The second game of the new 7-4-1 model will be Notre Dame versus Army in the new Yankee Stadium. That is a very enticing match-up. The opponent is no powerhouse these days, but the game is in Army's back yard and makes sense geographically, and of course it has historical context hearkening back to the real barnstorming days of Notre Dame versus Army in the old Yankee Stadium. And of course added to those reasons are the bonus of a recruiting bump in New York/New Jersey and a great game for Irish fans in New York to see.
2. I have personally had this game circled on the schedule for quite some time as the one “sure thing.” After the last few games I have really been looking forward to a drama free victory. As luck would have it I started looking at the Cougars more closely this morning and it appears that freshman quarterback Jeff Tuel went 28 of 42 for 354 yards and 2 TD’s in a losing effort against Cal over the weekend. With the Irish secondary still struggling to get it together what are the chances that yet another freshman signal caller makes this one way more interesting than it should be on Saturday night in San Antonio?
The sports books have the Irish favored to beat the Cougars by between 27 and 30 points. But USC only beat the Cougars by 21 points in the Los Angeles Coliseum (27-6). USC was beating WSU 20-0 after the 1st quarter of that game, but WSU outscored the Trojans 7-6 over the final three periods. Cougar QB Jeff Tuel got his first extended action against USC, and he played admirably. The point is, Washington State did not quit when they had every chance to on the road against USC. They won't quit against the Irish, and Notre Dame better not mail it in or the Cougars could bite us in the backside. Think of the Cougars as a less-talented version of Navy. I think the Irish will win the game comfortably, but I wouldn't bet on a final margin of victory anywhere of 30 points. So yes, it will probably be more "interesting" than it should be, but I don't think the game will be in any sort of doubt late.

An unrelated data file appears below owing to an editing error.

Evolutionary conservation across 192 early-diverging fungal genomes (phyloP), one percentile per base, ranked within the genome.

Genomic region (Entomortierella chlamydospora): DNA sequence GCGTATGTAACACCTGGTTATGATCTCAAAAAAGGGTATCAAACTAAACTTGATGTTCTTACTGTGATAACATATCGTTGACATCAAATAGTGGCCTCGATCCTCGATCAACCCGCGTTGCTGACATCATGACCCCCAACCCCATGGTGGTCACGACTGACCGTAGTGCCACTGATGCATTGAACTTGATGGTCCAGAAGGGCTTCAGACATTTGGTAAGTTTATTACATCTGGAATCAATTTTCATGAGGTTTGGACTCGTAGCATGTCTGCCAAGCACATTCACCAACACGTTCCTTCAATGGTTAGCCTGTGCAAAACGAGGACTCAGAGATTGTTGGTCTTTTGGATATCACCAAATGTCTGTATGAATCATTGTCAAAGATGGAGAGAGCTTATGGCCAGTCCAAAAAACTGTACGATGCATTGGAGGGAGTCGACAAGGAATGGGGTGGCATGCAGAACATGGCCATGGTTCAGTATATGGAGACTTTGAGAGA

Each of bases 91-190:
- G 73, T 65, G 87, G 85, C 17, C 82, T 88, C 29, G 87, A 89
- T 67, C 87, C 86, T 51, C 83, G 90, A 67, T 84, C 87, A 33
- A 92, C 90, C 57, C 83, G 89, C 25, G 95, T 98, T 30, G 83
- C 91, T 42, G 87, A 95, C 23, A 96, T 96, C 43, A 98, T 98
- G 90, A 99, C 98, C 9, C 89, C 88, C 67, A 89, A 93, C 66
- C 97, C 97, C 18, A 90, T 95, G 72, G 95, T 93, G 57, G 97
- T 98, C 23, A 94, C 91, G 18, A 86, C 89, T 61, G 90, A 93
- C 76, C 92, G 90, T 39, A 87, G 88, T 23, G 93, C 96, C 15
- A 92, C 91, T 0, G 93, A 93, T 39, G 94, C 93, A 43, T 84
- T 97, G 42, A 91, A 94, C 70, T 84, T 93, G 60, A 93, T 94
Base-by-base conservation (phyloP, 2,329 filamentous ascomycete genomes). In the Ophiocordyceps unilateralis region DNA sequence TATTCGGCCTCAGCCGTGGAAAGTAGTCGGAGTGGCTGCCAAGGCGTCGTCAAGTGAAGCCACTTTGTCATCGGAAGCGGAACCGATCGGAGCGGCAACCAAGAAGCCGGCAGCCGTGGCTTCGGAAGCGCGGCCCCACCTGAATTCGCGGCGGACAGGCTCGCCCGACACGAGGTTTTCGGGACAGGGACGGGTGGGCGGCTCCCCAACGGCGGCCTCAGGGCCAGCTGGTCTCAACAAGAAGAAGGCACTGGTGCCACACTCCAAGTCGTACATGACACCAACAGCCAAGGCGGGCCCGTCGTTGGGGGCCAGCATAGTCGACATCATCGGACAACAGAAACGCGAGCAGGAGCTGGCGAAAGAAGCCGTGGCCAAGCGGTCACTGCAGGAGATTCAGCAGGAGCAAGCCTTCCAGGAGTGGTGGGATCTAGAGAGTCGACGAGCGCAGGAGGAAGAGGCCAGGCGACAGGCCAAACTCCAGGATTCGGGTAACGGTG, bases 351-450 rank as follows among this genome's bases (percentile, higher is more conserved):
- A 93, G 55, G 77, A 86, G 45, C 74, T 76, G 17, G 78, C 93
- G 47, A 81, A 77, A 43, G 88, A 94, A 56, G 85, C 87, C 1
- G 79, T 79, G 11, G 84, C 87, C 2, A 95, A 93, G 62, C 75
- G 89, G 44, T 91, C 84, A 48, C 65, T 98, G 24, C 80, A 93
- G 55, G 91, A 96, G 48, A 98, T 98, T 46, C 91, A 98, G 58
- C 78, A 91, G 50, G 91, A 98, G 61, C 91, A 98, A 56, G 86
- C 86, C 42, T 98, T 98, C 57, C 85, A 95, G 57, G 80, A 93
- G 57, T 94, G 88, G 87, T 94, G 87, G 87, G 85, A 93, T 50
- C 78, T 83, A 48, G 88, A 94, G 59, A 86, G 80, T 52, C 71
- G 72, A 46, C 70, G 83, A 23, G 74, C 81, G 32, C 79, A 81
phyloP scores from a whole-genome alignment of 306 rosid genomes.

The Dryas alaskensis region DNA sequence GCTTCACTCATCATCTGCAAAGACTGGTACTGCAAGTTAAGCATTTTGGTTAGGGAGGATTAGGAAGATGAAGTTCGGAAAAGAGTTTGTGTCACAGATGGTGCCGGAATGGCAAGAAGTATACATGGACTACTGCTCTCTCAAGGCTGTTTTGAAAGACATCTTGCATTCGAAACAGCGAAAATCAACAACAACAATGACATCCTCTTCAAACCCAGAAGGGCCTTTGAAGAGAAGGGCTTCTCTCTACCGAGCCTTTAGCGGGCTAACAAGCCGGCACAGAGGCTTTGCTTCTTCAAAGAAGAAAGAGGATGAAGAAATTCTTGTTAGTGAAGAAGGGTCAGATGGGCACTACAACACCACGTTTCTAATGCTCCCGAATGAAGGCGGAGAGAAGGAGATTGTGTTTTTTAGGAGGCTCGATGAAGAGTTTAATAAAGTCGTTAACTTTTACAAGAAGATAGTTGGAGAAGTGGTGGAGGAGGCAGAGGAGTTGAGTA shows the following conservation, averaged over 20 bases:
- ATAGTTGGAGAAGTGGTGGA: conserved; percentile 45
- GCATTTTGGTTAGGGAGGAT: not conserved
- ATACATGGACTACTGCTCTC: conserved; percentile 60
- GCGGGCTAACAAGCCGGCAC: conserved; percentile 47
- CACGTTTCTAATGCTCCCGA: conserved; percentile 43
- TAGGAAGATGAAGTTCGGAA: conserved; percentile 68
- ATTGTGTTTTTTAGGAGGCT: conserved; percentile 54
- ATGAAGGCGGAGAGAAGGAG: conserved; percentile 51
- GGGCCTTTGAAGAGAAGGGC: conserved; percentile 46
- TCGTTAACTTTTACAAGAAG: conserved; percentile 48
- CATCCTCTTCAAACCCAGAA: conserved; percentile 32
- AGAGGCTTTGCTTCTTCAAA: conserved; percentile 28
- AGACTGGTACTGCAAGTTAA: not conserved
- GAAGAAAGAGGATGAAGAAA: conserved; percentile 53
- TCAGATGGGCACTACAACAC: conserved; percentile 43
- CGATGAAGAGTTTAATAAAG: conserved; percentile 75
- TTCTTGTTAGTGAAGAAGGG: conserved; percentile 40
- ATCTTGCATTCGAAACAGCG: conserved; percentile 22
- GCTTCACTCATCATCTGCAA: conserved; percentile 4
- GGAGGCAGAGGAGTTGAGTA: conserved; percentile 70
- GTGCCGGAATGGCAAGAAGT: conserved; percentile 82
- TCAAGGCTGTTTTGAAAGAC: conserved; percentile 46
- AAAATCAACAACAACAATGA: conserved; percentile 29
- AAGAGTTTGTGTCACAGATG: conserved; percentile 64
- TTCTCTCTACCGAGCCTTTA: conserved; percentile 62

3. Assuming that the Fighting Irish are able to take care of business and put this one away early what non-starters would you most like to see get some reps this week? Why?
- QB Dayne Crist. We need to continue his development, and I want to see if he really is good enough to be "the guy" after Jimmy.
- RB Jonas Gray. We need to figure out who the #1 RB is going to be after #5 is gone.
- Safety Ray Herring. An emotional favorite of Notre Dame fans since his commitment out of Melbourne, Florida, I'd just like to see him get some PT. Plus, our safeties haven't been setting the world on fire in pass coverage, and maybe Ray can be part of the solution.
- RB Theo Riddick. We need to find a RB who can be a legit big play threat. Let's see if Theo can be that guy.
- WR Deion Walker. Always looking for the next big thing. Let's see if the 6' 2" sophomore can help fill the void caused by #3's absence.
- RB Cierre Wood. It looks like there's a red shirt on Cierre, but he came to ND very highly touted, and I want to see if he can score from long distance.
- Any senior player in the program who has worked his ass off for four years and who hasn't seen the field. I should actually put these guys at the top of this list.
I'll be monitoring the action from right here at OC Domer HQ. I will be delegating candy distribution duties to my lovely and talented bride, and my handsome and witty son. Thanks guys! Love you!
5. Trick or Treat? Predictions please.
As mentioned above, the Irish are favored by 30 points. The over/under for the game is at about 60 points. A score of Notre Dame 45, Washington State 15 would make the bookmakers look pretty smart. Let's put it a Irish 44 (5 TDs and 3 FGs) and Wazoo 20 (2 TDs and 2 FGs). That feels about right to me.